A film review by Craig J. Koban

HAROLD AND KUMAR GO TO WHITE CASTLE jjj

2004, R, 96 mins.

Harold: John Cho / Kumar: Kal Penn / Maria: Paula Garces / Goldstein: David Krumholtz / Rosenberg: Eddie Kaye Thomas / Male nurse: Ryan Reynolds / Dr. Willoughby: Fred Willard / Billy: Ethan Embry

Directed by Danny Leiner /  Written by Jon Hurwitz and Hayden Schlossberg

Harold and Kumar Go to White Castle Mini PosterHAROLD AND KUMAR GO TO WHITE CASTLE just may be one of the more weird and offbeat film comedies of recent memory.  Not only does it feature two leads (one is Asian American, his buddy is Hindu American) that are in a desperate search for all things that’ll make them high, but the ultimate quest that precludes their one night journey is a trip to the world renowned (I think it's world renowned) WHITE CASTLE for the ultimate in burger sustenance. 

Oh, and along the way, they crash a party at Princeton University, save a gunshot victim in a surgery room, get arrested for jaywalking and punching a cop (accidentally, of course), ride a cheetah to safety as well as a hang glider, and if that were not enough, they get their car stolen by Neil Patrick Harris (who plays himself), which leads to Harold, in absolute shock, cry out, “Did Doogie Howser just steal my bloody car!?” 

Okay, this all sounds ridiculous, but director Danny Leiner (DUDE, WHERE’S MY CAR?) and first time screenwriters John Herwitz and Hayden Schlossberg manage to do something that a lot of similar themed, gross-out teen comedies of the day have failed to do -  they have crafted a very, very funny film that does not completely rely on humor involving bodily functions.  Well, in hindsight, they are two moments were the laughs are drawn out at the expense of certain manners of natural human relief, as well as one that involves a tow truck driver with an inhuman number of terrible boils all over his body. 

Yet, there are other inspired moments that work their way above these lesser scenes.  The film is not funny because it's smutty, crude, or in bad taste.  It's all of that, but it creates some moments that are such small gems of absurdist and surrealistic comedy that you’ll find that you are laughing just too hard to become vilified by the antics of the main characters.  By the time they two stoner heroes pick up a hitchhiking Neil Patrick Harris, who just happens to be in the middle of a highway coked up out of his mind and “looking for some tail,” you come to realize that, well…you just have to go with this film.  This may be the first film in recent memory that involves two main leads that are Asian and Indian respectively, where the Indian goes to the Asian, “Why is Neil Patrick Harris so horny?”  I kind of left the theatre wondering that myself, but I digress.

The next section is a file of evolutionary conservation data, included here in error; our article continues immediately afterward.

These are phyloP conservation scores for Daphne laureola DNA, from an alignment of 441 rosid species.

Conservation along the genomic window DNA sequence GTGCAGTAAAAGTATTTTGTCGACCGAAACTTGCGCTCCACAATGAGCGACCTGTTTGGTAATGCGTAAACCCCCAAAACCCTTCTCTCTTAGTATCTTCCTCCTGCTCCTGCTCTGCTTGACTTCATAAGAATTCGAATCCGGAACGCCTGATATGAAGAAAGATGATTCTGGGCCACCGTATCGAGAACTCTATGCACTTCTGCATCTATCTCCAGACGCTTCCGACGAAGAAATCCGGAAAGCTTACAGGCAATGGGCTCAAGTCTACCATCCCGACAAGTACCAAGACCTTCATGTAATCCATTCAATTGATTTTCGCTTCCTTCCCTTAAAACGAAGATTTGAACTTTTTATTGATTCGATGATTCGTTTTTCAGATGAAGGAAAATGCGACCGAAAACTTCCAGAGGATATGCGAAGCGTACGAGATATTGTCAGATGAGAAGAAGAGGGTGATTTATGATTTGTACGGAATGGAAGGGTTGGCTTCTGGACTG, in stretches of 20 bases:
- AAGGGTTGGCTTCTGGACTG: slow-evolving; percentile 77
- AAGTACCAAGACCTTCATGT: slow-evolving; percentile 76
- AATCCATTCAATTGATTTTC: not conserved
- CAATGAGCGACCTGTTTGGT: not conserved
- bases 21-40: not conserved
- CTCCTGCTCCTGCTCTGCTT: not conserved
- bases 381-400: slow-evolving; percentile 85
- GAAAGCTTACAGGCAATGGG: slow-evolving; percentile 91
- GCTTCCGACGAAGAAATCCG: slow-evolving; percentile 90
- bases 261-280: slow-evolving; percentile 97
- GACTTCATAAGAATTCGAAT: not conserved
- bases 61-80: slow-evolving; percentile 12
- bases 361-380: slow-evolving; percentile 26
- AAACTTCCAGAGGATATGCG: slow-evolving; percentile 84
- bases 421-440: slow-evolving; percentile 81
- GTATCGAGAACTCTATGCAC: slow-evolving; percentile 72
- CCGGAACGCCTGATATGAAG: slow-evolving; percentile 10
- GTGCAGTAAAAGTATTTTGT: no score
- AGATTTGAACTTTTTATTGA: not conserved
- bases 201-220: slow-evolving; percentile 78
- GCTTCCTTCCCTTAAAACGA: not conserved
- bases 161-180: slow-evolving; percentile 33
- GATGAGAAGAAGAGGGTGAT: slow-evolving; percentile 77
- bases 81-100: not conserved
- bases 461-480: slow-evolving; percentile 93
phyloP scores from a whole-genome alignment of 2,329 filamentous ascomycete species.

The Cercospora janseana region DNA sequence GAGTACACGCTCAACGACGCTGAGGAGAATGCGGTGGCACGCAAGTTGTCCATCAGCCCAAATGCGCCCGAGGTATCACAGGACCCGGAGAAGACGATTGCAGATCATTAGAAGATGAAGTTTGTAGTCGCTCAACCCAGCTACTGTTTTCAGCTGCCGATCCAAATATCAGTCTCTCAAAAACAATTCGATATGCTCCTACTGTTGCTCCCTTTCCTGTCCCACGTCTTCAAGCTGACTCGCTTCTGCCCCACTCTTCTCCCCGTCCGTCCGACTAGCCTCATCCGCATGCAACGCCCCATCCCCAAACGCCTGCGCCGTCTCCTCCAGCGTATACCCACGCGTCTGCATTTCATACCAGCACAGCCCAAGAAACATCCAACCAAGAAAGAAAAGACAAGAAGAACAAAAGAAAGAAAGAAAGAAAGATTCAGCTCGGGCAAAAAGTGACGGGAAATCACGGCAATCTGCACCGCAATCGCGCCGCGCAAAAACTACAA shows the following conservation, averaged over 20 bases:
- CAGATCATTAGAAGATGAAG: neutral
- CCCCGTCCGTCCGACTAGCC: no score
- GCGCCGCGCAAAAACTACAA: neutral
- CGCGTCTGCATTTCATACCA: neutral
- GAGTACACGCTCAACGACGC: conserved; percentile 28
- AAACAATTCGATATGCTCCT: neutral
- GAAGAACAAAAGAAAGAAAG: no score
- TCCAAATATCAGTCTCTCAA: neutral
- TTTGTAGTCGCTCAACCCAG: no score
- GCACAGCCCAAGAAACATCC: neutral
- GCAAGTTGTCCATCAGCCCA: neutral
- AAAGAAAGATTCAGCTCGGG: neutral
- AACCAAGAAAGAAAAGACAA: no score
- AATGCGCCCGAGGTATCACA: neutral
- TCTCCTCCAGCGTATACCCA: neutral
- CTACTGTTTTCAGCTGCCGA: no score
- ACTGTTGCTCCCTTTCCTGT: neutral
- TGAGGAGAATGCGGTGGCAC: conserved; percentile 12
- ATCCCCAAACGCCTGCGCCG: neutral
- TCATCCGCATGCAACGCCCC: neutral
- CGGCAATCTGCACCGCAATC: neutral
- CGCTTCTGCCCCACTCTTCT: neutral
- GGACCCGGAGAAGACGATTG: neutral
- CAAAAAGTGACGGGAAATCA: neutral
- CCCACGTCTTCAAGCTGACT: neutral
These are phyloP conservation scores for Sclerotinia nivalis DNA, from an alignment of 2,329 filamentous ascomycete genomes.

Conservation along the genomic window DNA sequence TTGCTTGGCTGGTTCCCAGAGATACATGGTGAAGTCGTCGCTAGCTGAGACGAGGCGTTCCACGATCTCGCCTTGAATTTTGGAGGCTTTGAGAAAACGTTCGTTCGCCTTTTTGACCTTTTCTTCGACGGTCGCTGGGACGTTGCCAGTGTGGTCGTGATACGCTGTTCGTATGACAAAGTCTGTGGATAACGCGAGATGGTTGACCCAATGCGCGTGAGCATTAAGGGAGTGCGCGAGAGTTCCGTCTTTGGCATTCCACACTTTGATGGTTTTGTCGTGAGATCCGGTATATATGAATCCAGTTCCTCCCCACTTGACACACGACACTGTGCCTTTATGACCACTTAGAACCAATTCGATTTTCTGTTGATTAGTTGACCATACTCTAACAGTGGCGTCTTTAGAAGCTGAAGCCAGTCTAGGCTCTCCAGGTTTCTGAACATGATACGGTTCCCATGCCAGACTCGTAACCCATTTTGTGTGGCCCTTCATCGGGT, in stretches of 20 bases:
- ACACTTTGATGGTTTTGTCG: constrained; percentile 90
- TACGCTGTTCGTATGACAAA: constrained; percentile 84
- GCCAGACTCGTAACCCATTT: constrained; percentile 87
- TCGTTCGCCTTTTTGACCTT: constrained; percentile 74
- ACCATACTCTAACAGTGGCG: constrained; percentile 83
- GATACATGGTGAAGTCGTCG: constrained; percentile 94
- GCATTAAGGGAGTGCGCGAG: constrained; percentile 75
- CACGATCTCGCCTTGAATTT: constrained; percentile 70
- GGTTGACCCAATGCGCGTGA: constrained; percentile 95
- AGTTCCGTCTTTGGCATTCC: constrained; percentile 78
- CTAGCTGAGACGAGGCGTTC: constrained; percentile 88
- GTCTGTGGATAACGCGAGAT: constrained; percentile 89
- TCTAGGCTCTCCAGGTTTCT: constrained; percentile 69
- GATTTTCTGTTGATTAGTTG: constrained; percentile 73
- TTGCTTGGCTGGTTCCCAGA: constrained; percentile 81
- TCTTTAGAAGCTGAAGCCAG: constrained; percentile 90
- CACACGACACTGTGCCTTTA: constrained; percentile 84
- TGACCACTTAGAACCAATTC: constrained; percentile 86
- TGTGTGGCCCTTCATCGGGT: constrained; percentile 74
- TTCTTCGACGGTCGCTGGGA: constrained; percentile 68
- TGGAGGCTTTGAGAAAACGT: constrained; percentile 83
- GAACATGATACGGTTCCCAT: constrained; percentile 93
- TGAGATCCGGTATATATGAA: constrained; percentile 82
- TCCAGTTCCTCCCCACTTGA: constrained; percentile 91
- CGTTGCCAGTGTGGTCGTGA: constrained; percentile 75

The film is kind of a standard teen comedy fair (angst ridden teens and twenty something’s that hate their jobs, love chicks, try to score with said chicks, and want to smoke reefer…lots of reefer,  and engage in all activities dysfunctional).  Yet, the film is more than just another pot-invested Cheech and Chong film.  Think of it more as a sensitive, multicultural CHEECH AND CHONG.  In our PC days, what else could we really ask for?  I think that is where a lot of the film’s goofy and oddball charm arrives from.  This is not a film about middle-upper class college kids getting high and seeing trouble at every turn; this is a film that sort of celebrates the cultures of its two main leads while lampooning them at the same time.  After several scenes of the two misfits being antagonized by the racial slurs and a verbal tirade of insults thrown at them by a bunch of rowdy jocks, the two enact their revenge in an inspired moment with Kumar flipping them the bird and yelling, “Please cum’ a’gain!”  Its one of those scenes that’s deceptive in its simple attempts to get a laugh, but there is an underlying message there as well. 

The film stars John Cho (the Asian from AMERICAN PIE that referred to Stiffler’s mom as a “milf”) as Harold and Kal Penn (last seen in the absolutely dreadful NATIONAL LAMPOON’S VAN WILDER) as Kumar, Harold’s Indian roommate who seems to take great pride in flunking out of all of his medical school interviews, not because he's stupid, but because he’s really a genius who is just having too much darn fun.  As the film opens Harold, working at a New Jersey bank, gets suckered into working some overtime by doing the jobs that two fellow office slackers leave him with (Harold, it seems, is too nice to turn them down, not to mention the fact that he does not wish to get fired). 

After a hard day’s work he returns home to his apartment to hang loose with his roommate and relax by smoking some pot…well…a lot of pot.  The pot is so powerful that it appears to eventually strengthen their  appetites so much that the only way they can curb it is by going to, you guessed it, White Castle.  They see the commercial for White Castle, which seems to equate eating their hamburgers humorously to a first sexual experience, and that is all that is necessary to convince the boys to seek out the ultimate fast food high. 

Well, things do not go very well for our two hapless characters.  It seems that the nearest White Castle has been closed down, which leads them to search out for the next nearest one.  A fast food clerk at the competition (Anthony Anderson, in a small, but very funny cameo) enlightens them as to where the closet Castle is.  Unfortunately, Harold and Kumar lose their valuable pot stash, which leads them to nearby Princeton University.